Those passions which are restrained by the sense of propriety, are all in some degree moderated and subdued by it. But those which are restrained only by prudential considerations of any kind, are, on the contrary, frequently inflamed by the restraint, and sometimes (long after the provocation given, and when nobody is thinking about it) burst out absurdly and unexpectedly, and with tenfold fury and violence.
Anger, however, as well as every other passion, may, upon many occasions, be very properly restrained by prudential considerations. Some exertion of manhood and self-command is even necessary for this sort of restraint; and the impartial spectator may sometimes view it with that sort of cold esteem due to that species of conduct which he considers as a mere matter of vulgar prudence; but never with that affectionate admiration with which he surveys the same passions, when, by the sense of propriety, they are moderated and subdued to what he himself can readily enter into. In the former species of restraint, he may frequently discern some degree of propriety, and, if you will, even of virtue; but it is a propriety and virtue of a much inferior order to those which he always feels with transport and admiration in the latter.
The virtues of prudence, justice, and beneficence, have no tendency to produce any but the most agreeable effects. Regard to those effects, as it originally recommends them to the actor, so does it afterwards to the impartial spectator. In our approbation of the character of the prudent man, we feel, with peculiar complacency, the security which he must enjoy while he walks under the safeguard of that sedate and deliberate virtue. In our approbation of the character of the just man, we feel, with equal complacency, the security which all those connected with him, whether in neighbourhood, society, or business, must derive from his scrupulous anxiety never either to hurt or offend. In our approbation of the character of the beneficent man, we enter into the gratitude of all those who are within the sphere of his good offices, and conceive with them the highest sense of his merit. In our approbation of all those virtues, our sense of their agreeable effects, of their utility, either to the person who exercises them, or to some other persons, joins with our sense of their propriety, and constitutes always a considerable, frequently the greater part of that approbation.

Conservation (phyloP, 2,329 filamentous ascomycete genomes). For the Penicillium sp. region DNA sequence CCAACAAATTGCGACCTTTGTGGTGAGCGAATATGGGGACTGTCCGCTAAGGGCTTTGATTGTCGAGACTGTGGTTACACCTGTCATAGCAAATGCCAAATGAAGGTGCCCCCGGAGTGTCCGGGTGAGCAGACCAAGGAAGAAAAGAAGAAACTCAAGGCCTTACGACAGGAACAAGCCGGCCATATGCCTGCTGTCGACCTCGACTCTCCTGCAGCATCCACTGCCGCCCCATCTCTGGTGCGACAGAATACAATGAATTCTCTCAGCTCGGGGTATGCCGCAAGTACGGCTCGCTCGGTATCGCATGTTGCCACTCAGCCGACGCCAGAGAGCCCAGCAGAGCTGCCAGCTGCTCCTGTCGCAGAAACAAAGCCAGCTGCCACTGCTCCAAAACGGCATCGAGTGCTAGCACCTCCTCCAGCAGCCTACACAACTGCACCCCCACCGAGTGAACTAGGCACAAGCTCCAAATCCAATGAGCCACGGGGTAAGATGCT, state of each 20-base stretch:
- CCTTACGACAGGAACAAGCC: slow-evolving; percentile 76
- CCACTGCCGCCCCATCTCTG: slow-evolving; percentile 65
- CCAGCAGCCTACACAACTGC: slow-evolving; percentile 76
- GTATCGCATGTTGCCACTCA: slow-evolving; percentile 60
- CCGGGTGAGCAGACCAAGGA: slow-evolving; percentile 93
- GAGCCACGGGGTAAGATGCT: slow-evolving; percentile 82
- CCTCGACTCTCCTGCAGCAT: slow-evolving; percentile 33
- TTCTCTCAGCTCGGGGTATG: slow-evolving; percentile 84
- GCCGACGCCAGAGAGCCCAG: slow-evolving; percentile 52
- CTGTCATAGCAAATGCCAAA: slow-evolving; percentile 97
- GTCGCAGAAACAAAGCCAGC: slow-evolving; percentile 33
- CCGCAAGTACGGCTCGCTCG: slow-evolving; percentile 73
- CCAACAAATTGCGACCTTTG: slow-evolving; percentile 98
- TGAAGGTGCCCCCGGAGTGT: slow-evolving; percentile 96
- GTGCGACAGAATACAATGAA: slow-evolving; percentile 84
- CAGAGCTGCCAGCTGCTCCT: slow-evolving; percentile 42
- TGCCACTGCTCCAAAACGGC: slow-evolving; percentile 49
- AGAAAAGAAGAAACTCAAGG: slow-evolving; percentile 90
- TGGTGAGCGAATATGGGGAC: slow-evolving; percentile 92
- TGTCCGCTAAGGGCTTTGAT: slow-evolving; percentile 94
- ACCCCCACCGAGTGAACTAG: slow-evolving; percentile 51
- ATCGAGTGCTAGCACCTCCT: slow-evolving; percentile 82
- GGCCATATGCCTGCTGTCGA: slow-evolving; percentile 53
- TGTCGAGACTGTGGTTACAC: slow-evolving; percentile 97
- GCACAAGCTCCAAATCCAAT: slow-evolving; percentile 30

But in our approbation of the virtues of self-command, complacency with their effects sometimes constitutes no part, and frequently but a small part, of that approbation. Those effects may sometimes be agreeable, and sometimes disagreeable; and though our approbation is no doubt stronger in the former case, it is by no means altogether destroyed in the latter. The most heroic valour may be employed indifferently in the cause either of justice or of injustice; and though it is no doubt much more loved and admired in the former case, it still appears a great and respectable quality even in the latter. In that, and in all the other virtues of self-command, the splendid and dazzling quality seems always to be the greatness and steadiness of the exertion, and the strong sense of propriety which is necessary in order to make and to maintain that exertion. The effects are too often but too little regarded.